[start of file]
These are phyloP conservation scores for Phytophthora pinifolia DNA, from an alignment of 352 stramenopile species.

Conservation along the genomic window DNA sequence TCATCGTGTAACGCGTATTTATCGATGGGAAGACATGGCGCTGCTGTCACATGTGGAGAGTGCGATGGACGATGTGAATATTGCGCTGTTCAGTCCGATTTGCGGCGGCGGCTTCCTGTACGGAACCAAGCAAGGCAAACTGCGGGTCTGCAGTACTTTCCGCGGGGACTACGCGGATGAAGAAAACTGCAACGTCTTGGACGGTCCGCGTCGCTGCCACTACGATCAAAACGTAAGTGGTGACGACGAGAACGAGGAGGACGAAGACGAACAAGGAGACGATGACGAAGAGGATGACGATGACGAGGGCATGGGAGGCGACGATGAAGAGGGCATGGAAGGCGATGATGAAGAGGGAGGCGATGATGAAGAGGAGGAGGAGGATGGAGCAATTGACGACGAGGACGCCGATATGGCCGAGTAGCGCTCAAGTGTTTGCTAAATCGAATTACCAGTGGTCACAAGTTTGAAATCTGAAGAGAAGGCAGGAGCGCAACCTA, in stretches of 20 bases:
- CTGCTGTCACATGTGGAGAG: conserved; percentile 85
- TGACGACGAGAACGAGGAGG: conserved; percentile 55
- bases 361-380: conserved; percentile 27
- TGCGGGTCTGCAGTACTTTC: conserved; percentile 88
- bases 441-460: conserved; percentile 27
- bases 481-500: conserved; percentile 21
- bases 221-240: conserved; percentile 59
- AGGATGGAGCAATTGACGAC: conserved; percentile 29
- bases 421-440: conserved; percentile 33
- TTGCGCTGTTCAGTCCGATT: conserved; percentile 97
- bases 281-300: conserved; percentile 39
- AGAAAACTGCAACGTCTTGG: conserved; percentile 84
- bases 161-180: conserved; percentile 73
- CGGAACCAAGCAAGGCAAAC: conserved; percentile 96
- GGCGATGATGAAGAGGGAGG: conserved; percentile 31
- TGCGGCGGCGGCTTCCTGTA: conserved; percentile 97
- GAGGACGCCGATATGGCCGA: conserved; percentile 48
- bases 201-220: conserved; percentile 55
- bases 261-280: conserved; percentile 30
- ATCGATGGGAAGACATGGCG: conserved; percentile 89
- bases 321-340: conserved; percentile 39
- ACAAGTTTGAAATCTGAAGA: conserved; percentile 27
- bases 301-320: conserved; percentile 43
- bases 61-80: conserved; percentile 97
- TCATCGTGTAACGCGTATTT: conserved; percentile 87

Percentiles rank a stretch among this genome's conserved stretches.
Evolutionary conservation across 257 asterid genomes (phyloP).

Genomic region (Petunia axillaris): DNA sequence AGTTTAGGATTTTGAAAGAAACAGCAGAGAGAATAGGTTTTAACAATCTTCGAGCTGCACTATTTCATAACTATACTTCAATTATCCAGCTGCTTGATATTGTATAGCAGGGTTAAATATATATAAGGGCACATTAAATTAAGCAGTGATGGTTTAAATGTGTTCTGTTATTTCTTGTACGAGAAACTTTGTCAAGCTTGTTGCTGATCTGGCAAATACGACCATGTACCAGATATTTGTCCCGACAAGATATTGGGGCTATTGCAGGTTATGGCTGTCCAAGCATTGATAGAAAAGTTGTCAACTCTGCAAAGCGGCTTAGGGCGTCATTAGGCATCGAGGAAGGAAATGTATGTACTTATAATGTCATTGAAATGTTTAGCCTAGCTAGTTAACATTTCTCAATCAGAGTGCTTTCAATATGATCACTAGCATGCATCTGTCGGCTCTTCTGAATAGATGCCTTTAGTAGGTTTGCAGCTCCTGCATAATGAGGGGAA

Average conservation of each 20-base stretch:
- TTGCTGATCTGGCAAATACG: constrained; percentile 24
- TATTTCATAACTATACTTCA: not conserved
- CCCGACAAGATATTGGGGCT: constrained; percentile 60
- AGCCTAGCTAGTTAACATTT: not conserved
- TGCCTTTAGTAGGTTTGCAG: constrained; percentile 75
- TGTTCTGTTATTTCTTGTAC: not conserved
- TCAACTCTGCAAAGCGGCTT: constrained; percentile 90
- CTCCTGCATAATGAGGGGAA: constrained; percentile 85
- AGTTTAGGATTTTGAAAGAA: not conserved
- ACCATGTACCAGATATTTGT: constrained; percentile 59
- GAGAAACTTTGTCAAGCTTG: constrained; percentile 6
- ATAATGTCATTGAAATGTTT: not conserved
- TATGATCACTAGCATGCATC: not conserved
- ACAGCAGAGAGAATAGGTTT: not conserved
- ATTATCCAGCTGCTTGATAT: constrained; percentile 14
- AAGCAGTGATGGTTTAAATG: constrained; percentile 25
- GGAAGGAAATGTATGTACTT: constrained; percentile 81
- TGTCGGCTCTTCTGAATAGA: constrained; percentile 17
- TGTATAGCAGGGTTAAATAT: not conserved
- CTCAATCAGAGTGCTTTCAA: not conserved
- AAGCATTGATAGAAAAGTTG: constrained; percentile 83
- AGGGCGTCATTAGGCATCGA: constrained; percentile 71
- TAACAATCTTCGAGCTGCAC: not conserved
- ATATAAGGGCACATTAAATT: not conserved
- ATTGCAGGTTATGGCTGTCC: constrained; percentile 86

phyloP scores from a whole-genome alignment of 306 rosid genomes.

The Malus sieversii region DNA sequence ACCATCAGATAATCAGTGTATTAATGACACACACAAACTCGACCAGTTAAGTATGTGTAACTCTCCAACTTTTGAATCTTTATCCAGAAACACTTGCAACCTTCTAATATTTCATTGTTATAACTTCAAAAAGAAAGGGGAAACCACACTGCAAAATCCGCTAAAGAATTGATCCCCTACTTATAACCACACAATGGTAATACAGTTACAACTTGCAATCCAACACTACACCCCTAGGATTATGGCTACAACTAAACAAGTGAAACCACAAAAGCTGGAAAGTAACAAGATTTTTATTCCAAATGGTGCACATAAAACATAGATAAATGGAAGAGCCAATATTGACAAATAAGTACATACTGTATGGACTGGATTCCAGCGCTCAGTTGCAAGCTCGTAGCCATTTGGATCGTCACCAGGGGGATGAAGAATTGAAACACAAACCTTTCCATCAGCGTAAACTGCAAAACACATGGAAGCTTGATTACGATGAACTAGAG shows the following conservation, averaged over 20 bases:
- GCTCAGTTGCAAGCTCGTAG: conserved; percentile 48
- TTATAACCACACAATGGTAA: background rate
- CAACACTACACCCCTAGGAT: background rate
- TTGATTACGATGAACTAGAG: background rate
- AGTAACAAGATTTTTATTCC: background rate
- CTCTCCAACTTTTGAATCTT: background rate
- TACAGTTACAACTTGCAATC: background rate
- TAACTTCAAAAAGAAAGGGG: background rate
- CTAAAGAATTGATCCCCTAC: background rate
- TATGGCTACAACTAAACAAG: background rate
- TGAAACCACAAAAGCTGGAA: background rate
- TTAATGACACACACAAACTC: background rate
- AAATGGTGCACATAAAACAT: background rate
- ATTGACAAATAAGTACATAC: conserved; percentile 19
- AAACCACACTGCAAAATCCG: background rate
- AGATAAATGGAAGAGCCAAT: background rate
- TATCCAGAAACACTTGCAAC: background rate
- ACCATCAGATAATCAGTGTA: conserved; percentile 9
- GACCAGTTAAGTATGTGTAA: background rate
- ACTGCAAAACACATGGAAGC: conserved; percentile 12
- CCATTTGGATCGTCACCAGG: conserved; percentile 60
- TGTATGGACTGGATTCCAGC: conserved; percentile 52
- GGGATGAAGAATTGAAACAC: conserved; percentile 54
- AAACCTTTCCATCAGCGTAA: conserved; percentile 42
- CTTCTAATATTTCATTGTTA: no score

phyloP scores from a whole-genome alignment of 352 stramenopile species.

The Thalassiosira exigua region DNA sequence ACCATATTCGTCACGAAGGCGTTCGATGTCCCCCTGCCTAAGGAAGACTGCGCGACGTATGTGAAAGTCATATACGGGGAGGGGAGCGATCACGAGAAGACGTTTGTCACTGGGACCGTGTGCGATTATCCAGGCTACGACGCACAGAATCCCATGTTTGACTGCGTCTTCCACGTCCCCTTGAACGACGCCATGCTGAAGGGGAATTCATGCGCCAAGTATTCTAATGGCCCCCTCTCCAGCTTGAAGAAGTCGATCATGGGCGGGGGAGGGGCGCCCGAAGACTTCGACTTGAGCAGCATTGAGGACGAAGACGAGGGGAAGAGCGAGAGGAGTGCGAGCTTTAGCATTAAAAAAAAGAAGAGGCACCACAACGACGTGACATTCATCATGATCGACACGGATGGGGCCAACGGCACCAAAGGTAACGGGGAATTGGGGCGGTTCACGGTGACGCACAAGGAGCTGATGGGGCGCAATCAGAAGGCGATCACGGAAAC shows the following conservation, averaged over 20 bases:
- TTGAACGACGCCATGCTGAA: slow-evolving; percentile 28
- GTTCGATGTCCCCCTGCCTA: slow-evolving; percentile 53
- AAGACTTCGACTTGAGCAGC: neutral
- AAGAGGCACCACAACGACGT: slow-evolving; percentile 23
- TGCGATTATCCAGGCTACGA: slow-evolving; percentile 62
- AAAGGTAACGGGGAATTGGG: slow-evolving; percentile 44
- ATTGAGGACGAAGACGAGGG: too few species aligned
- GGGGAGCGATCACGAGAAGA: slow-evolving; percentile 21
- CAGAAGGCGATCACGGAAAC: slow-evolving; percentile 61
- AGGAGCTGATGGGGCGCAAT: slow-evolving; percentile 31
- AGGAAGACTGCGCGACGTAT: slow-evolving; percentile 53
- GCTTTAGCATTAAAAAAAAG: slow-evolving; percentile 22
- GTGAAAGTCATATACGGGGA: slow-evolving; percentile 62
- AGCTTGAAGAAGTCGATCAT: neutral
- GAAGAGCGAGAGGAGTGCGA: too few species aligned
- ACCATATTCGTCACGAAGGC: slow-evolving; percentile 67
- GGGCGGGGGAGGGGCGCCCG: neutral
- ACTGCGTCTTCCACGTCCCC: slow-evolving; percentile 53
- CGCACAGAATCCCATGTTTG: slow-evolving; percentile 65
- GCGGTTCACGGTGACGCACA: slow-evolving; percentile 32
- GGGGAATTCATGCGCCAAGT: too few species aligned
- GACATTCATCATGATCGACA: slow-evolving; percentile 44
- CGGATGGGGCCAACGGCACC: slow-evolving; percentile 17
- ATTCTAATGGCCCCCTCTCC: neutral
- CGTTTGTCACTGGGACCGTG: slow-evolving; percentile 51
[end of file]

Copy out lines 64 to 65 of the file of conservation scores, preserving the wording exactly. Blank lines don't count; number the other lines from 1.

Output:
- CTCTCCAACTTTTGAATCTT: background rate
- TACAGTTACAACTTGCAATC: background rate